Question: “My home was damaged by the floods and I need to hire a contractor. What steps should I take?”
Answer: After a disaster hits your area, you may discover that your damaged home or business may need extensive repair or demolition. Insurance settlements and relief from the federal government to property owners can provide con artists with opportunities to profit unfairly.
As you consider hiring a contractor, there are certain warning signs to watch for to ensure you don’t become the victim of a scam. For instance, beware of door-to-door contractors who use high-pressure or scare tactics to get an immediate decision. Don’t do business with someone who comes to your door offering a bargain or claims to have left-over material for cheap. Plus, make sure you get at least three written bids – and don’t always choose the lowest bidder! Nearly all of the complaints to the local DA’s office are about contractors who gave very low bids (you get what you pay for).
It’s important to deal only with licensed and insured contractors. You can check on a contractor’s reputation through the local Better Business Bureau and Home Builders Association. They will let you know if any complaints have been lodged against a contractor you’re considering.
When deciding whether to hire a contractor, you should also get a written estimate that includes all promises made by them. Before getting that estimate, however, ask if there’s a charge for the first appraisal step. Require the contractor to use a written contract that lists materials, costs and the completion date.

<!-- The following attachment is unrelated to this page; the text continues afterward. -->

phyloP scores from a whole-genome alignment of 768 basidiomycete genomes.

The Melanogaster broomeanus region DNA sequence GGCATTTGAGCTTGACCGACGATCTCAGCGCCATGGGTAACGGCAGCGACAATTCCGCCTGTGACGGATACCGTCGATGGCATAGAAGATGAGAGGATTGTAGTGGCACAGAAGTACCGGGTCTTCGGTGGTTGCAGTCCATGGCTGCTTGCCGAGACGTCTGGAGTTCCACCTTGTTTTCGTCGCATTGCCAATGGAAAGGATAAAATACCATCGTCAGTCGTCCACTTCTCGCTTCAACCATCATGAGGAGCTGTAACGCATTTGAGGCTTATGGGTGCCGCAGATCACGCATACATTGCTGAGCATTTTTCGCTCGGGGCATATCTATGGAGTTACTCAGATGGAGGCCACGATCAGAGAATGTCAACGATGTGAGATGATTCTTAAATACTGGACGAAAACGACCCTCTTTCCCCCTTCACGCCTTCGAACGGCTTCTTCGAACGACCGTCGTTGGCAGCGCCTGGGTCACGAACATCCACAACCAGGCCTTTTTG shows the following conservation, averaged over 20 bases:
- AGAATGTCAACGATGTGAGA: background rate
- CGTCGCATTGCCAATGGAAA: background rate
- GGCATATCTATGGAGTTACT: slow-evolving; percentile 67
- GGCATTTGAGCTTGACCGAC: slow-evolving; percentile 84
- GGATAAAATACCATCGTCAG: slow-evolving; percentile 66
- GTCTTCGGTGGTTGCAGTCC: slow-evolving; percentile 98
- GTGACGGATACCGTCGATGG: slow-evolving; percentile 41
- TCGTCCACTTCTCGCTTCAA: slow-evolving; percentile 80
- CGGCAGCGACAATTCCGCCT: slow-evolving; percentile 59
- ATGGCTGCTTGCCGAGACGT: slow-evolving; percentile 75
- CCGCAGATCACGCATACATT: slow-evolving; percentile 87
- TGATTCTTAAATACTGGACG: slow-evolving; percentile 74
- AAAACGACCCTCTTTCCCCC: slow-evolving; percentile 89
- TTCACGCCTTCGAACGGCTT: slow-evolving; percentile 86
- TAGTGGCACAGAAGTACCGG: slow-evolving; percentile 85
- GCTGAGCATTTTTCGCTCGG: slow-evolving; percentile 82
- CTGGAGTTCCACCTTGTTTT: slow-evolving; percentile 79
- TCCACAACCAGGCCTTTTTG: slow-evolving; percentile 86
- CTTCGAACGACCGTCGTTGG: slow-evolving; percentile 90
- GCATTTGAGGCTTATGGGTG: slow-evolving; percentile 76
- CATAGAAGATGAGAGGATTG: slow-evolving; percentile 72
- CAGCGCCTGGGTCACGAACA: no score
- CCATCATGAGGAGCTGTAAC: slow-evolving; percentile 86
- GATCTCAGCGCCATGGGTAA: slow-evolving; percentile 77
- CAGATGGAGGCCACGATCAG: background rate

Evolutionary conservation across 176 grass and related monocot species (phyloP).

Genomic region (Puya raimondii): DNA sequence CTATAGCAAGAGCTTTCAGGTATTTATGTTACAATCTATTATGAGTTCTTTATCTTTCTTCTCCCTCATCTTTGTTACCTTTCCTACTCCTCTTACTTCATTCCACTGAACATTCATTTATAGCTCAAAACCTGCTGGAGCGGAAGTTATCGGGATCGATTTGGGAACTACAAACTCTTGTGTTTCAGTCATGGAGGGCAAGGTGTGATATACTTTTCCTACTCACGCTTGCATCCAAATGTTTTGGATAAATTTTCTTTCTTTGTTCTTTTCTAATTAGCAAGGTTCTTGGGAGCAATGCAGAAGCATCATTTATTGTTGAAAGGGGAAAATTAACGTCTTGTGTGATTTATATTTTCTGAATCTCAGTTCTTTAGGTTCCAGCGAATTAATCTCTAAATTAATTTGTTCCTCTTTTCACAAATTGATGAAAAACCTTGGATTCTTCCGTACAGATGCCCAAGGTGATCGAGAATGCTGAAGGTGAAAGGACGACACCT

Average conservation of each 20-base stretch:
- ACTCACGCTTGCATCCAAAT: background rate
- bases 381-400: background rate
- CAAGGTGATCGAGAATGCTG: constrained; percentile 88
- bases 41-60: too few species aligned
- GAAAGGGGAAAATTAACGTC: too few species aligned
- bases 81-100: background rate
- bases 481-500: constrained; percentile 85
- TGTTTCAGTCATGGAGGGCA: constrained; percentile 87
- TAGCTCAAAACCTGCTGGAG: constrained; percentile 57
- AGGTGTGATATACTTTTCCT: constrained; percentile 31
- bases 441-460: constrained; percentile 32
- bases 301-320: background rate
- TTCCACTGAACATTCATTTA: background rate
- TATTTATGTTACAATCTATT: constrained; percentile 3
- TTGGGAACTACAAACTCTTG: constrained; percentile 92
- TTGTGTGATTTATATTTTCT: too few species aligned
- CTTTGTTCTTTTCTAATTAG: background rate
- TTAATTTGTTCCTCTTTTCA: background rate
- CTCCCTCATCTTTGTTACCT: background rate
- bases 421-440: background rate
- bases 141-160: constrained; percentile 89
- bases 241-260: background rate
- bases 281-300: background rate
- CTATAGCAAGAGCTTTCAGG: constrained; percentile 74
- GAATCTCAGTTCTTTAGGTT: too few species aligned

Signing a contract should not be a rushed process – take your time! Ask for price variations, but don’t automatically choose the lowest bidder. A deposit of one-third of the total price is standard. You should pay that by check or credit card – not cash – then pay the final amount only after the work is completed to your satisfaction.
Before you sign a contract, it’s best to have a knowledgeable friend, relative or attorney review it. Get a copy of the final contract before the job begins.
If you did not take some of the above precautions and believe you may have been the victim of a contractor fraud, contact your local District Attorney’s Consumer Protection Unit. You can also call the CBA Flood Legal Relief Helpline to be paired with a volunteer attorney who can answer basic questions and provide brief advice: 1-855-424-5347. IF you have received FEMA money for the repairs, contact FEMA’s fraud helpline to report the scam.
The Colorado Bar Association welcomes your questions on subjects of general interest. The column is meant to be used as general information. Consult your own attorney for specifics. Send questions to CBA attn: Heather Clark, 1900 Grant St., Suite 900, Denver, CO 80203 or e-mail email@example.com.